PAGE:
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Can ADA non-compliant businesses be “grandfathered” in? 

On Behalf of | Jul 13, 2021 | ADA |

You know that modern businesses have to be ADA compliant. If you constructed a building today or renovated an older one, it would have to adhere to the new codes.

But what if you operate out of a building and business that was built before those codes existed? For instance, imagine that your business location was initially constructed in 1971, exactly 20 years before the 1991 ADA Standards came out — and nearly 40 years before the updated standards in 2010. Clearly, no one at that time was worried about rules that did not yet exist. Does this mean that your business is “grandfathered in” and doesn’t have to be ADA compliant? 

You must at least meet the 1991 ADA Standards

As a general rule, nothing is grandfathered in by the ADA. It doesn’t have this provision. You have to bring your building up to code.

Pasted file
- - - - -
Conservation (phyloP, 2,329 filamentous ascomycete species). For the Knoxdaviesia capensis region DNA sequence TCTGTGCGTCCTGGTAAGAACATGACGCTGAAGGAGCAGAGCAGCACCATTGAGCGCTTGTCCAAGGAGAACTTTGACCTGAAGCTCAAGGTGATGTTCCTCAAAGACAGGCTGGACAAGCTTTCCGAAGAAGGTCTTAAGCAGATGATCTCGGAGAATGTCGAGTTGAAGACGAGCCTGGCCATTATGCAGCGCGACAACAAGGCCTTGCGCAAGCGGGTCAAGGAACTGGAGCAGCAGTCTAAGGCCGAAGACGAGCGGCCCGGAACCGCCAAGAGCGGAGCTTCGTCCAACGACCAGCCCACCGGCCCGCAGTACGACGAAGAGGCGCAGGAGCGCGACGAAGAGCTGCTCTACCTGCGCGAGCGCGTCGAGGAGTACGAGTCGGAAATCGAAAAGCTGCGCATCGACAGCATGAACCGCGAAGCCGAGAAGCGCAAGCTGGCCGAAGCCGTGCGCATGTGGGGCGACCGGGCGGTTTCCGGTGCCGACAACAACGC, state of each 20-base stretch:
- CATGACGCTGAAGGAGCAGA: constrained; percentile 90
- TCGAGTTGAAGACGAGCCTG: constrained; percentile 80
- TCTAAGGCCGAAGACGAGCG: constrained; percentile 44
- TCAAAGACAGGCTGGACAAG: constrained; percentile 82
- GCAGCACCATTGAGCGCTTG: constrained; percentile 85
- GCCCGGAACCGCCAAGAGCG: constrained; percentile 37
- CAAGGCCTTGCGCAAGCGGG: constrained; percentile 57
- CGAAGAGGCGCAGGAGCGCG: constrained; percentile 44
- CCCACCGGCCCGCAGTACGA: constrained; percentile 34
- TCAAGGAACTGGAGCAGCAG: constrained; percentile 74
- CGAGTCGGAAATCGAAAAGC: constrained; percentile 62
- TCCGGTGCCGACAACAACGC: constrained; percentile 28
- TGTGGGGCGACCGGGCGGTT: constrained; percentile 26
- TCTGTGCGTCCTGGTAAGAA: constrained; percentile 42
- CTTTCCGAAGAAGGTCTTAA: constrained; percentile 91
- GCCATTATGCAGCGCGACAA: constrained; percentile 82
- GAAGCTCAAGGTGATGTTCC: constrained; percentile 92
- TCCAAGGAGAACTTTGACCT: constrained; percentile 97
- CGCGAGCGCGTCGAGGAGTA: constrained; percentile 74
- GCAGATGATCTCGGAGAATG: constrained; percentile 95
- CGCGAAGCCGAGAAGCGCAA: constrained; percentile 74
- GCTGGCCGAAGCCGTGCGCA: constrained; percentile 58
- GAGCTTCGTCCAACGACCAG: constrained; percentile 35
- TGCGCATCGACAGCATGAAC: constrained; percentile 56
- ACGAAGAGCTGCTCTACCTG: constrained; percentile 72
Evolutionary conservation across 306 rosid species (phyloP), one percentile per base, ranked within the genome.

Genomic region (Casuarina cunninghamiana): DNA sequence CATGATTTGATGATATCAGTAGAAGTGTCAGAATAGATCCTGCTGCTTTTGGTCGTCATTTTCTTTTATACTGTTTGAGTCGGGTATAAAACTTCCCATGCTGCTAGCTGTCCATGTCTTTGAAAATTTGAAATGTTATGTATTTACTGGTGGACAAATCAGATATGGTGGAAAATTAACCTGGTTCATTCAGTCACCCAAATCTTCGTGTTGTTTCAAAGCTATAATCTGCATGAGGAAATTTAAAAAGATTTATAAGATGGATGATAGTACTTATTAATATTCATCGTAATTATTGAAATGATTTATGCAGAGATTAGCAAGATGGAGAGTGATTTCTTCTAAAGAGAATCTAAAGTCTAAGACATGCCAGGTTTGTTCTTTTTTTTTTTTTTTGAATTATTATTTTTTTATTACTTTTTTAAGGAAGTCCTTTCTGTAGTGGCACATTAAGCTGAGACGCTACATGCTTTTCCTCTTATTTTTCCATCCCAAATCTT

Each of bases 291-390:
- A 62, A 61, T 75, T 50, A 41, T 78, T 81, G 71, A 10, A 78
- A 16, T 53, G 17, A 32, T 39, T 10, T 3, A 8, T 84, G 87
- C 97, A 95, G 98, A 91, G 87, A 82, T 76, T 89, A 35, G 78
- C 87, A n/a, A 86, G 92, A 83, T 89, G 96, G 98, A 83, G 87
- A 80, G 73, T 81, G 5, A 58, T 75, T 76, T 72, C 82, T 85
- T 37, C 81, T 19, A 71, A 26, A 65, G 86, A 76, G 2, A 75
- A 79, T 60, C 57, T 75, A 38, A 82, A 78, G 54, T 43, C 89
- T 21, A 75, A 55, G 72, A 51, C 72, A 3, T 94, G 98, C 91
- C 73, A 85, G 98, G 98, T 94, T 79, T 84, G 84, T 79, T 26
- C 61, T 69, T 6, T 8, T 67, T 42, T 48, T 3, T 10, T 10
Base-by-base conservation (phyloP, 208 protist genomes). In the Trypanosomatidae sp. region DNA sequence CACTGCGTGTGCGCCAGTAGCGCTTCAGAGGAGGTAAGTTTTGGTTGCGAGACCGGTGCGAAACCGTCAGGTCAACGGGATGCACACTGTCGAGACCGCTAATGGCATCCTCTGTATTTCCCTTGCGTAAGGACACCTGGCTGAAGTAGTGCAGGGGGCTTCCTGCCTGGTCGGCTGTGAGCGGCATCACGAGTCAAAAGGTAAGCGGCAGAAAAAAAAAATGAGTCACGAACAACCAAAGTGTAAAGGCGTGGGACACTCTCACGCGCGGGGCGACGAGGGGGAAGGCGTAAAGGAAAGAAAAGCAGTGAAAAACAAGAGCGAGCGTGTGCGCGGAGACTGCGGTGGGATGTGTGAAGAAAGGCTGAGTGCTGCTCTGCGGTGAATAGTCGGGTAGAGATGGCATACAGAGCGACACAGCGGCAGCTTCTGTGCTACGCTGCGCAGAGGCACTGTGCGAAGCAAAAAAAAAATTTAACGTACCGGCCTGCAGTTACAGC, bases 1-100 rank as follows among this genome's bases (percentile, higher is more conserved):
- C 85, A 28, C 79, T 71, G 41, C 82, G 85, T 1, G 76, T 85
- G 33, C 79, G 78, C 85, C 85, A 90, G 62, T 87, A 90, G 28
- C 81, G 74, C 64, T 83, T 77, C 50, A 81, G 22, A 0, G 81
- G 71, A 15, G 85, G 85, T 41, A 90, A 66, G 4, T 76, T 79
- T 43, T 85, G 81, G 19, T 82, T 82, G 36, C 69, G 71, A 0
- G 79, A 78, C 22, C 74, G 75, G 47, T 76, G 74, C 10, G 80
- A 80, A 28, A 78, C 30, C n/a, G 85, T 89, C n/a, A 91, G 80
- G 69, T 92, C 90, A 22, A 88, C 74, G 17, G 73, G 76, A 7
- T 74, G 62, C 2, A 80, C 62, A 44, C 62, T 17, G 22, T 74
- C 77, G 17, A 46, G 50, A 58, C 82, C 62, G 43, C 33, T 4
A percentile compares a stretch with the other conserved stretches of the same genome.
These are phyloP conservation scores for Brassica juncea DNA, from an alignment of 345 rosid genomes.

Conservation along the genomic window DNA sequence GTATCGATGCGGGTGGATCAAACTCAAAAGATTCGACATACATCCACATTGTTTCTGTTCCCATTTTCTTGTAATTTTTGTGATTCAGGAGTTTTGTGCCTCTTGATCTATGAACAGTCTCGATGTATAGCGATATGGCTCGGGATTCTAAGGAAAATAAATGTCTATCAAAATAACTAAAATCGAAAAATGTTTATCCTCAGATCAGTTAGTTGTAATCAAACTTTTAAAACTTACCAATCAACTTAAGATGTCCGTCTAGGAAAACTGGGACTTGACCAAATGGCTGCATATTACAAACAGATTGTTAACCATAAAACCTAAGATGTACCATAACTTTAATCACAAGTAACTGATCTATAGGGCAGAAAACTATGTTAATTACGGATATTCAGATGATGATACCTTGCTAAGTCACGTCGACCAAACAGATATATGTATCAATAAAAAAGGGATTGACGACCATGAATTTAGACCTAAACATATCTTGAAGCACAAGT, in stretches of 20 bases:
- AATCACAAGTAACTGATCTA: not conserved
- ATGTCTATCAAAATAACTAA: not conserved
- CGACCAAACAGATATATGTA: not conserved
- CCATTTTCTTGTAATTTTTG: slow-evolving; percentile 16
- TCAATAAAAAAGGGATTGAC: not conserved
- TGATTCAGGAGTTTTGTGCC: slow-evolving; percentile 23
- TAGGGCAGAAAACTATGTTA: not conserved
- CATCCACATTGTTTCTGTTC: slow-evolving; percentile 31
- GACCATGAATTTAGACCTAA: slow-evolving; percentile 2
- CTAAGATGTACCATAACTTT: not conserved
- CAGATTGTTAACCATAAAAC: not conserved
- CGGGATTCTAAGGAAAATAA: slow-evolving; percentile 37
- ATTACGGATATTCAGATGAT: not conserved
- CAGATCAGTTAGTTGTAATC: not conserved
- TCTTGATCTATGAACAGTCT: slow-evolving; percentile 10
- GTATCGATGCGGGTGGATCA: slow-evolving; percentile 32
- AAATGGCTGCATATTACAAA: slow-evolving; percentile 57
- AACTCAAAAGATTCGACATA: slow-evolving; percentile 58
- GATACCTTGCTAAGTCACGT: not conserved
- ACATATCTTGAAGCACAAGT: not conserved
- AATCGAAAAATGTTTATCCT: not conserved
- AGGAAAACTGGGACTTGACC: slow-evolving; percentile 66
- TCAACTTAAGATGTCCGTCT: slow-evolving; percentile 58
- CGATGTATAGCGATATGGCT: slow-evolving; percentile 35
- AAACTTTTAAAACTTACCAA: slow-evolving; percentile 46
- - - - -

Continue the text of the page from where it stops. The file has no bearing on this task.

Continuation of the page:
That said, some businesses qualify as “safe harbors.” What this means is that, as long as your building meets the 1991 standards, it does not have to meet the more exacting 2010 standards. For instance, the maximum height for a light switch is 48 inches, as of 2010. Back in 1991, the maximum was set at 54 inches. Say your switches were at 58 inches in 1991 and you brought them all down to 54. You may not have to bring them down again to 48 inches if your business is a safe harbor. 

How do you know what your ADA obligations are?

Not all businesses qualify as safe harbors and these situations can get quite complex. You may believe you don’t have to make changes that someone else deems necessary. If you run into a dispute, be sure you understand all of your legal options. An ADA complaint or lawsuit can be very costly, so don’t hesitate to seek experienced assistance.